SPR RATING: 4.5 stars (out of 5)
Richard Snodgrass seamlessly plunges readers back in time with his latest collection, ReddingUp, unveiling more incredible stories from the fictional mill town of Furnass.
Rich characterizations and powerful (yet broken) figures populate these stories, particularly in “Remaindered,” one of the strongest in the collection. In this hard-edged snapshot of life, a local woman named Carl Brossick confronts a disgraced ex-minister about a horrific sin of his past, even as she tries to overcome her own demons, and keep her aging head above water.
“Her Father’s Daughter” starts readers off with a story of homecoming, of a prodigal daughter whose presence stirs up dark feelings in a town already drained of its glory. With touches of Thomas Wolfe, she undergoes the struggle of saying goodbye to memories, and trying to leave regrets behind. Old family secrets come to light, and Jennifer is reminded of the importance of roots, legacy, and having control over your own story.
The undeniable writing skill and the blunt brilliance of description continue from the author’s other work, sneaking up on complacent readers with lines that absolutely sink the stomach. The best of Snodgrass’ stories are raw in their detail and vulnerability, capturing the suffering of an era not so long ago, in the kind of town many readers may recognize with a grimace or shudder of memory.
As is true in all of Snodgrass’ Furnass writings, the prose is an honest lament for a time long past – a regional saga detailing the painful process of having its heart abruptly torn out. After ten books in this series, there still seems more to tell, as tragic tales of this kind number in the thousands, while the author’s on-the-ground experience gives some sense of the sprawl of this industrial dry-out. The small mill town of Furnass has transformed before readers’ eyes throughout this extended body of work, and it summons thoughts of our new generation of industrial turnover. The same battles are being waged on small-town streets across America to this day, as the world changes at the speed of light, making the book timely in any era.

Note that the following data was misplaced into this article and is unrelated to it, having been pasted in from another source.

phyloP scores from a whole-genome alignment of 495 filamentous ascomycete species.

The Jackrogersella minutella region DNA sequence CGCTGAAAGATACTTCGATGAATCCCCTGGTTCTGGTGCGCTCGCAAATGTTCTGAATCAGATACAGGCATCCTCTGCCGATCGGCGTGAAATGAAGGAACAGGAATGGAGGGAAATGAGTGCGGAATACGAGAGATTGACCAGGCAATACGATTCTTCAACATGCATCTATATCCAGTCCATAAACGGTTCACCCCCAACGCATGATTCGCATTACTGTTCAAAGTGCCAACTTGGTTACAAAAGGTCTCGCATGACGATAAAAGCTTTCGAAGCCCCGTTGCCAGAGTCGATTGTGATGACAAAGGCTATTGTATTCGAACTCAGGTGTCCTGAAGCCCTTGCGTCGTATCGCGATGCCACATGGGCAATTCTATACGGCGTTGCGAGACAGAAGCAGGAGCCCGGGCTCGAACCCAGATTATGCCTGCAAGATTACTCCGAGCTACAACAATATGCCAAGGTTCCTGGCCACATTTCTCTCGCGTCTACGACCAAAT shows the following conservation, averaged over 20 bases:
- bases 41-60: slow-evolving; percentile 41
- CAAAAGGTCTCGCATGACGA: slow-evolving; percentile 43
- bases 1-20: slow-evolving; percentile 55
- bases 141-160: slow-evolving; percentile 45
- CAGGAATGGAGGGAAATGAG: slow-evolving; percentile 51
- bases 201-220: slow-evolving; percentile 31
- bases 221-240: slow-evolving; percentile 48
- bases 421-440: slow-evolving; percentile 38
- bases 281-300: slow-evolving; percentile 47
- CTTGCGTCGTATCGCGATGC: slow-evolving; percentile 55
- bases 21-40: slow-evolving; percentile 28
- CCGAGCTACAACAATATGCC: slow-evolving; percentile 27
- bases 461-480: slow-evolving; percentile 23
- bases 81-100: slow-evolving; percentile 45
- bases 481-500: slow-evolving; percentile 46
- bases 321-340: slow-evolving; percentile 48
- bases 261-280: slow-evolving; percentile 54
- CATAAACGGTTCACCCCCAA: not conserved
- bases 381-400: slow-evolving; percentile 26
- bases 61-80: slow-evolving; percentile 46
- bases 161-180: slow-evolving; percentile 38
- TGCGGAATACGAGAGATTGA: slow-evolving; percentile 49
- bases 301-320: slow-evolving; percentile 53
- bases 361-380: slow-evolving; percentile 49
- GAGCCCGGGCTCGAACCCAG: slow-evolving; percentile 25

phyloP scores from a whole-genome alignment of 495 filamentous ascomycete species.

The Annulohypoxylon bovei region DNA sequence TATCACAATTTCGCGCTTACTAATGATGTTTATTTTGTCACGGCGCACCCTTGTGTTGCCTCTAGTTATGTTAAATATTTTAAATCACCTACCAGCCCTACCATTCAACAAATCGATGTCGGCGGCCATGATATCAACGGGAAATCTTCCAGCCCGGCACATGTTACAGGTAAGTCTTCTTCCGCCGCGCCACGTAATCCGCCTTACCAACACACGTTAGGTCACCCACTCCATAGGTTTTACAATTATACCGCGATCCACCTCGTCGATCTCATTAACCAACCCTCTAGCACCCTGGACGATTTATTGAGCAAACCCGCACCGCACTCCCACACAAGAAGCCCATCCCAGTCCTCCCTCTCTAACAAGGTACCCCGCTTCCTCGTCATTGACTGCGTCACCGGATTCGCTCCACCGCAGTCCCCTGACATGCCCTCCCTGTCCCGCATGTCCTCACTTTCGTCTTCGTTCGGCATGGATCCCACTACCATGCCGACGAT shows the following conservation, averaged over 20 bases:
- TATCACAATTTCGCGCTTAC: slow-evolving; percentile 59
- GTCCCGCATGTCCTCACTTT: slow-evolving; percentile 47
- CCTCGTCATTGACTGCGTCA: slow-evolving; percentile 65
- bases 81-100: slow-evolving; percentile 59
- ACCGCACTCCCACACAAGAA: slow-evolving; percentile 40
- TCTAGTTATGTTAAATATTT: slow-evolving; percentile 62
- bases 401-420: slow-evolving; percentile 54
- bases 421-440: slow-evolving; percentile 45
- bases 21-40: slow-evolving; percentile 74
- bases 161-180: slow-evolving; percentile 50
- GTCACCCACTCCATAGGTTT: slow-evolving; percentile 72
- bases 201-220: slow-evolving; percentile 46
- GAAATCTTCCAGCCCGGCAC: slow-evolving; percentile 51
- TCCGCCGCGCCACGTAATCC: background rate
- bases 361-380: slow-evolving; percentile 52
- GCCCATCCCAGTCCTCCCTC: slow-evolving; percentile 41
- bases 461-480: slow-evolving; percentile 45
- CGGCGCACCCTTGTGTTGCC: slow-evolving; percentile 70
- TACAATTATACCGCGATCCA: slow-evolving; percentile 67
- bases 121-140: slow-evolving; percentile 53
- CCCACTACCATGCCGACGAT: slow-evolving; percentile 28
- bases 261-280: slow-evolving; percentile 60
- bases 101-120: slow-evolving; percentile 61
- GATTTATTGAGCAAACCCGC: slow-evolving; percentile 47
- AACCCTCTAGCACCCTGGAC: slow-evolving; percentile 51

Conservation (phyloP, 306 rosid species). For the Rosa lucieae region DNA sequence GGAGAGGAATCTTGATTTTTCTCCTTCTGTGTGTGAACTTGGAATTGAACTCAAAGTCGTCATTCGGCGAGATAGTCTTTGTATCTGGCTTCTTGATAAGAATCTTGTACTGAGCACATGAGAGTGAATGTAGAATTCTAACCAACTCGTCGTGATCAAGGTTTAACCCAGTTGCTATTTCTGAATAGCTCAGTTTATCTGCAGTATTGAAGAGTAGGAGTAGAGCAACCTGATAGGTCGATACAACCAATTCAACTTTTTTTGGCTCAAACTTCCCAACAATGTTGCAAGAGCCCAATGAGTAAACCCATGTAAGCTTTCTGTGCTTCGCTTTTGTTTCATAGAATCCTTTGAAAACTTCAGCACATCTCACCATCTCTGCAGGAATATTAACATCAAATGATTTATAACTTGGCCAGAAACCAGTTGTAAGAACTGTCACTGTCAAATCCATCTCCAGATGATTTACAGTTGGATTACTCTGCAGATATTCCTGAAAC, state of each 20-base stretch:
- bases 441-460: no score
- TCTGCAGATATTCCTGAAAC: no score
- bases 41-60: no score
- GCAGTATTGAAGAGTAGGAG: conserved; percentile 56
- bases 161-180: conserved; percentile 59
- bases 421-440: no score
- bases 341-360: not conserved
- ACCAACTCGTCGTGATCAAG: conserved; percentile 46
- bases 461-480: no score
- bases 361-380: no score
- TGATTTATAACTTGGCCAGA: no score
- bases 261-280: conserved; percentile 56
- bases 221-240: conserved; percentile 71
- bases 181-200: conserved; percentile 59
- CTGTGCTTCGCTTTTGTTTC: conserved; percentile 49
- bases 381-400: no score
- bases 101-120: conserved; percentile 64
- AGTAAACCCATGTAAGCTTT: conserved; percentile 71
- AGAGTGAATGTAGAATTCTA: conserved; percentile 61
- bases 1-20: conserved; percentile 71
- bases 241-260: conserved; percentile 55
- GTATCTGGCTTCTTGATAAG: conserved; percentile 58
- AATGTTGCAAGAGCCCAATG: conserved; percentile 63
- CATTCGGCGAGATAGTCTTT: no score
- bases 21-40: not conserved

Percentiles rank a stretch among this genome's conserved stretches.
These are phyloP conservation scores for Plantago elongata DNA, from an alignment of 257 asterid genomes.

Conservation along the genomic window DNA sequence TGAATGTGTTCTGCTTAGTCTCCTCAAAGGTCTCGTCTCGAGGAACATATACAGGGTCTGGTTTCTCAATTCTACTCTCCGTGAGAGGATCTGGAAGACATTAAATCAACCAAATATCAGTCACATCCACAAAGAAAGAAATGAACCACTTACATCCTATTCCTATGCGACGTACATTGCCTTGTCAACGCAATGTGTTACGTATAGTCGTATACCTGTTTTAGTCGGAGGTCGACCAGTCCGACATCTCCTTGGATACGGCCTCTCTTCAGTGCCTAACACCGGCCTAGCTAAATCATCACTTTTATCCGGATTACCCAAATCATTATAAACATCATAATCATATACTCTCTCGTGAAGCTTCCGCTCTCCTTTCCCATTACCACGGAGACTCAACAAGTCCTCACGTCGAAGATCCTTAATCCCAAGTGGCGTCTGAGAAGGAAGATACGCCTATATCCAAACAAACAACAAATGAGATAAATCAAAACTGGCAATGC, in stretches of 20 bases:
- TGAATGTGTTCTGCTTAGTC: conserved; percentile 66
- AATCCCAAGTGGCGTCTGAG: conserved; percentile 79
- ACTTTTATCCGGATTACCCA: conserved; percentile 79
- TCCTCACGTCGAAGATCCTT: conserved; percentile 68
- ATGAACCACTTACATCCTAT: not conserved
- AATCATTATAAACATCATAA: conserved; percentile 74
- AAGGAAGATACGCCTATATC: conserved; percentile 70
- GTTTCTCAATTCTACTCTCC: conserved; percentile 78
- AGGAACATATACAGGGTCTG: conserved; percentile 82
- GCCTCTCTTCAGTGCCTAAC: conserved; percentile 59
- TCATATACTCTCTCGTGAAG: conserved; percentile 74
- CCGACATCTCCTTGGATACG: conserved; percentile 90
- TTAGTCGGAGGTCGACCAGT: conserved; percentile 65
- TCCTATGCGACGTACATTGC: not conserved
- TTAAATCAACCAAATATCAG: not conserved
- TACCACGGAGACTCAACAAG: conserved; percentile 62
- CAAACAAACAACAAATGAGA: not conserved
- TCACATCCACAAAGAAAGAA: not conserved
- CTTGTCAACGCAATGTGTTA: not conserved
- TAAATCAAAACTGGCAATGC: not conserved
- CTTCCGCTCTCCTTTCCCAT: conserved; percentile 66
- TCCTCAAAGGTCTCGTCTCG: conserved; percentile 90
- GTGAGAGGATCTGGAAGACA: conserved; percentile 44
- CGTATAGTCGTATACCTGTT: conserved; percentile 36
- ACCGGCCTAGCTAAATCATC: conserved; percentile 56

The stark and well-curated photography that accompanies this collection sets a powerful mood, even before the first story begins. The interludes of “When There Was Steel” are a potent palate cleanser, re-immersing readers in the aesthetic of the collection, making it easier to slip into each new vignette. The simple framing, caption-less presentation, and broad variety make for an ominous but thought-provoking experience, from religious iconography and empty bedrooms to industrial landscapes and home portraits hinting at the coming ruin. When combined with the gritty nuance of the prose, these photographic pairings are amplified even more.
There are very few technical concerns, though some of the extended sections of exposition can slow the pace, as there are occasional moments of rambling or unfocused prose. As always, however, Snodgrass effortlessly transports readers into the longing hearts of a blasted town, for a powerfully written addition to this now-epic series of quintessentially American writing.